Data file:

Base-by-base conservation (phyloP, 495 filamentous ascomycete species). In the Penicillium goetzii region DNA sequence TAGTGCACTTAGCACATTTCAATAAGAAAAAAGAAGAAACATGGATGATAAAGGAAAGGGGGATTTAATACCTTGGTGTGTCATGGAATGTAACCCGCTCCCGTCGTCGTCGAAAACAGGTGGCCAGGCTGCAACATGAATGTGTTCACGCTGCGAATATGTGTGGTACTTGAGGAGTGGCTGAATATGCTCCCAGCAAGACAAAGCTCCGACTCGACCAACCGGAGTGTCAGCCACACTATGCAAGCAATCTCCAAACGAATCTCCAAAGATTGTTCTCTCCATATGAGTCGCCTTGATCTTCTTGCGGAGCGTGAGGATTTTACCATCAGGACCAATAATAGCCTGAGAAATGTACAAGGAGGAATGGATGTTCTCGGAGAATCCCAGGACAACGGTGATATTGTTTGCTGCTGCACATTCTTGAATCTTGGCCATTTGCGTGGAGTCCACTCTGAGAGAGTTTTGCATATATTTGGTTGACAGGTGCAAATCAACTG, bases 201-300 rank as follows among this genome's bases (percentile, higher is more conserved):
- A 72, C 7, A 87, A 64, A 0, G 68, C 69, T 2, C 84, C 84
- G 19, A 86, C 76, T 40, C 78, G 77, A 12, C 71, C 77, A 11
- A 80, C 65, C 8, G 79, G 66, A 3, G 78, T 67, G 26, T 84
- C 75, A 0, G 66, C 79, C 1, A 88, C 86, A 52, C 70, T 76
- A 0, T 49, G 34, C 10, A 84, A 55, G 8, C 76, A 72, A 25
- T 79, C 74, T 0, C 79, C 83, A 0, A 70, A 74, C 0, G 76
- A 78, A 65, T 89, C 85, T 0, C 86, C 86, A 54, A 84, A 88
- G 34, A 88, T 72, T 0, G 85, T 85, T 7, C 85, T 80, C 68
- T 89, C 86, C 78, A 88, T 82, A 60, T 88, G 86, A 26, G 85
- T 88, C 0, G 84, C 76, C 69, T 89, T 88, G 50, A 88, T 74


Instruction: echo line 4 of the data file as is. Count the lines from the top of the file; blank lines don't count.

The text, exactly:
- A 80, C 65, C 8, G 79, G 66, A 3, G 78, T 67, G 26, T 84